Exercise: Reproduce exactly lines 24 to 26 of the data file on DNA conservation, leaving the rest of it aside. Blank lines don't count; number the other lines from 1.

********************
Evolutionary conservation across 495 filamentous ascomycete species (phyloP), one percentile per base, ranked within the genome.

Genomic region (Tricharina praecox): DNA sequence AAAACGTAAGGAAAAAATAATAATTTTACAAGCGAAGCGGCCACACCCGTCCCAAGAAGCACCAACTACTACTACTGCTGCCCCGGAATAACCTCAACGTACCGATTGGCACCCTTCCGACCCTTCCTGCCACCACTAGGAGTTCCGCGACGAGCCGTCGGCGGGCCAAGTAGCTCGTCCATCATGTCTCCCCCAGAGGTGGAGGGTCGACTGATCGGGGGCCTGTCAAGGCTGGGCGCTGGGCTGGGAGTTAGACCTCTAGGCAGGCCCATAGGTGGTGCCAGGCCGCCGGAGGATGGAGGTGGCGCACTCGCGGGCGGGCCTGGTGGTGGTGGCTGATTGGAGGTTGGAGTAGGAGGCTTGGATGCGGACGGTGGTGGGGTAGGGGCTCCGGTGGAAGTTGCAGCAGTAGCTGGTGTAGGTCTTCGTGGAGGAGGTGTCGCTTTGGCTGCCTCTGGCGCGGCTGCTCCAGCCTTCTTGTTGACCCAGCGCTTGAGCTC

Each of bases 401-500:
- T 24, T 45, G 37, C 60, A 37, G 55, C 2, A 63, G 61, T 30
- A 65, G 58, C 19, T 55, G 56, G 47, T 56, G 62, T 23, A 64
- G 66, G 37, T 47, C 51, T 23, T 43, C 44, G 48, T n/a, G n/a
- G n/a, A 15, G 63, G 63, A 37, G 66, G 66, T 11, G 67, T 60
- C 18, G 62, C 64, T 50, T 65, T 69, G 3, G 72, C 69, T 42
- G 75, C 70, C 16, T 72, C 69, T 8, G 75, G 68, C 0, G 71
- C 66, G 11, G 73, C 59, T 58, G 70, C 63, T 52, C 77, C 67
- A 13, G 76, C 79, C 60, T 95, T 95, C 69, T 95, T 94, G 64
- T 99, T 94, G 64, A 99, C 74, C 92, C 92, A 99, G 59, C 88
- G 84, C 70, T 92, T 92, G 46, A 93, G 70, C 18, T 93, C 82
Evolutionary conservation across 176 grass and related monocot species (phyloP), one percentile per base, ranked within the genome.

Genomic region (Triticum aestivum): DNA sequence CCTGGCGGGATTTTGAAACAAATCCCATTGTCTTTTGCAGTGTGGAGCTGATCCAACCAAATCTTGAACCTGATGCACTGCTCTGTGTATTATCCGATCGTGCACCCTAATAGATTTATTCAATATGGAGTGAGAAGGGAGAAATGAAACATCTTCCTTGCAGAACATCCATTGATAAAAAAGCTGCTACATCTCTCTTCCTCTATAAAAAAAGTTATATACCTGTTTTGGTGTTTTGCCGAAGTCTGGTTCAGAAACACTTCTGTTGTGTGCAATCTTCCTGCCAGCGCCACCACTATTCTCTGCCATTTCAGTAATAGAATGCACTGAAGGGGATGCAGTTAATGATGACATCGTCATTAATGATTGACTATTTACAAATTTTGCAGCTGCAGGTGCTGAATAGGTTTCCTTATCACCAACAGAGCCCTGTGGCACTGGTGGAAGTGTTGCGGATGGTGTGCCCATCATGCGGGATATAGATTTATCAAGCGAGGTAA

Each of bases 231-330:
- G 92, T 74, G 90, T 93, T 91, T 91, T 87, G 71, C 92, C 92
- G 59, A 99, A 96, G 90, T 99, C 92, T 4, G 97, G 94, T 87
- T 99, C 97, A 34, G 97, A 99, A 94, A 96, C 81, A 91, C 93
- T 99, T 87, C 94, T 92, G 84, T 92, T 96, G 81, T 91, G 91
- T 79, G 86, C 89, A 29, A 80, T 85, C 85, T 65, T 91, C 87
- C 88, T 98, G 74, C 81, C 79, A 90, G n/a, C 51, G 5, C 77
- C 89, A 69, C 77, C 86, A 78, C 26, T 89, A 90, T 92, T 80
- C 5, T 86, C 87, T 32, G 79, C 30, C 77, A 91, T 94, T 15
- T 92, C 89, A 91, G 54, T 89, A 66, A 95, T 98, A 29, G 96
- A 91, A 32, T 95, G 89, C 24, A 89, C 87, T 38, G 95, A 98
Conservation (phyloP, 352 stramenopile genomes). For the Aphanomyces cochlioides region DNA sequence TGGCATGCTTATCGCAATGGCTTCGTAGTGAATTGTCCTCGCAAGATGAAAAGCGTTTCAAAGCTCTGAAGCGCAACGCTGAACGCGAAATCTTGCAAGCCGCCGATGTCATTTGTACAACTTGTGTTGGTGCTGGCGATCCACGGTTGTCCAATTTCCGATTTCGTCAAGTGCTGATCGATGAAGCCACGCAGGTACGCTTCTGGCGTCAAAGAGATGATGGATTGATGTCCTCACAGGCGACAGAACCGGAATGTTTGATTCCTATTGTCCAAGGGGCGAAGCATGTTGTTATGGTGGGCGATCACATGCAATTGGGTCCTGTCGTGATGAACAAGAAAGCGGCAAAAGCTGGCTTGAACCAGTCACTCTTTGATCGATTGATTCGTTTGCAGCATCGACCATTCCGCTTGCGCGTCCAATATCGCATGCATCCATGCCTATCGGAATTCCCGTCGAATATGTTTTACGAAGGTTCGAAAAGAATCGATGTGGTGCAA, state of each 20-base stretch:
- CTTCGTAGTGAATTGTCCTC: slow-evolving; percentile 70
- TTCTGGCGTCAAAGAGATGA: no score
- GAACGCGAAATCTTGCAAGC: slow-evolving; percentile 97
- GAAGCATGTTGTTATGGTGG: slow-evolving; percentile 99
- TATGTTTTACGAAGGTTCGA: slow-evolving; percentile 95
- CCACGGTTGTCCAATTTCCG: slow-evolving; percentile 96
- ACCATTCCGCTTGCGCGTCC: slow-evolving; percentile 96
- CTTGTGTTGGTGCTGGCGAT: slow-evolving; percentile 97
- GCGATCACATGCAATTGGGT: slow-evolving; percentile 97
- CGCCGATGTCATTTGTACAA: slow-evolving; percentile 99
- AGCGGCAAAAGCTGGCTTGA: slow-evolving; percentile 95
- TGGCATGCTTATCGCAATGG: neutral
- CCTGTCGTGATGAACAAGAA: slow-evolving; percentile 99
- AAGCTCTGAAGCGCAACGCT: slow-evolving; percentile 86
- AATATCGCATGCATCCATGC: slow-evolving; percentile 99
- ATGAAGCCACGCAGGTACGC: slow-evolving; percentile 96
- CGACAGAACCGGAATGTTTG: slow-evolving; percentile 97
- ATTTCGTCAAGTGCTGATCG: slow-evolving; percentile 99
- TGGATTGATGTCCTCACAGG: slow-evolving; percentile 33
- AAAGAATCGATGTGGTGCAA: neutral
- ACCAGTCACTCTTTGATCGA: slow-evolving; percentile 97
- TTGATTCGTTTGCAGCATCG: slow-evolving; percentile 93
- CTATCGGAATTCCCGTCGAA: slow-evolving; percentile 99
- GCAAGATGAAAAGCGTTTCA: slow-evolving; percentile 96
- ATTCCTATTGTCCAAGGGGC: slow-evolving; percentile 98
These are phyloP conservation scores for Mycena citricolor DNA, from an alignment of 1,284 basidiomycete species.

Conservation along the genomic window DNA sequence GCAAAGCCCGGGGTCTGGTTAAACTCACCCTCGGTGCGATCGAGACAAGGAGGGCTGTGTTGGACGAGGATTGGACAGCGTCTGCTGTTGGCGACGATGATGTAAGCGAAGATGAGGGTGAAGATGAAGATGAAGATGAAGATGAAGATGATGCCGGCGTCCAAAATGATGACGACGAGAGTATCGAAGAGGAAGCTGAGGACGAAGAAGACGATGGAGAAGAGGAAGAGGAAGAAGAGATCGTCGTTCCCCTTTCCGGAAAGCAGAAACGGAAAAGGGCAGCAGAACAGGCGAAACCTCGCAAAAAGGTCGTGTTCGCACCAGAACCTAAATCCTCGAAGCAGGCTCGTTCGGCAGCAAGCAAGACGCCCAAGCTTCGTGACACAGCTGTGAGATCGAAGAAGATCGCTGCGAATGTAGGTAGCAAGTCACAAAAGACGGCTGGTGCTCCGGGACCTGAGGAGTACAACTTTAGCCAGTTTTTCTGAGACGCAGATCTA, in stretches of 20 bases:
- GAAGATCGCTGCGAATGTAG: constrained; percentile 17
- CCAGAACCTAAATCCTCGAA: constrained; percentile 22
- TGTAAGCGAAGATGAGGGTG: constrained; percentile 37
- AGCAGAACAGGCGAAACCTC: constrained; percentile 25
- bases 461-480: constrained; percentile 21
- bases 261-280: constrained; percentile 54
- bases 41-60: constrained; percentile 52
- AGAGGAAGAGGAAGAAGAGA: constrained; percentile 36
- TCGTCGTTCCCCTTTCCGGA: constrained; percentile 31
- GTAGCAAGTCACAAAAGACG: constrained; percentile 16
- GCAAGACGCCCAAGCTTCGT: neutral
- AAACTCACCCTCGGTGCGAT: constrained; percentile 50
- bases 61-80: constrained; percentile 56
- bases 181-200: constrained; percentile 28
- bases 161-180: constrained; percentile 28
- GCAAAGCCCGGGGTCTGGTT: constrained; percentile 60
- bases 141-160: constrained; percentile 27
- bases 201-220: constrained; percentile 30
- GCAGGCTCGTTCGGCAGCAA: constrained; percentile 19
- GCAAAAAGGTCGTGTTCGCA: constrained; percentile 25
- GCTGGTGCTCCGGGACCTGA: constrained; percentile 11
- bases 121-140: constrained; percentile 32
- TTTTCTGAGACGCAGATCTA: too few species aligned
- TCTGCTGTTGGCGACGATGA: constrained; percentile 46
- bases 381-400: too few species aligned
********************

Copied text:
- C 5, T 86, C 87, T 32, G 79, C 30, C 77, A 91, T 94, T 15
- T 92, C 89, A 91, G 54, T 89, A 66, A 95, T 98, A 29, G 96
- A 91, A 32, T 95, G 89, C 24, A 89, C 87, T 38, G 95, A 98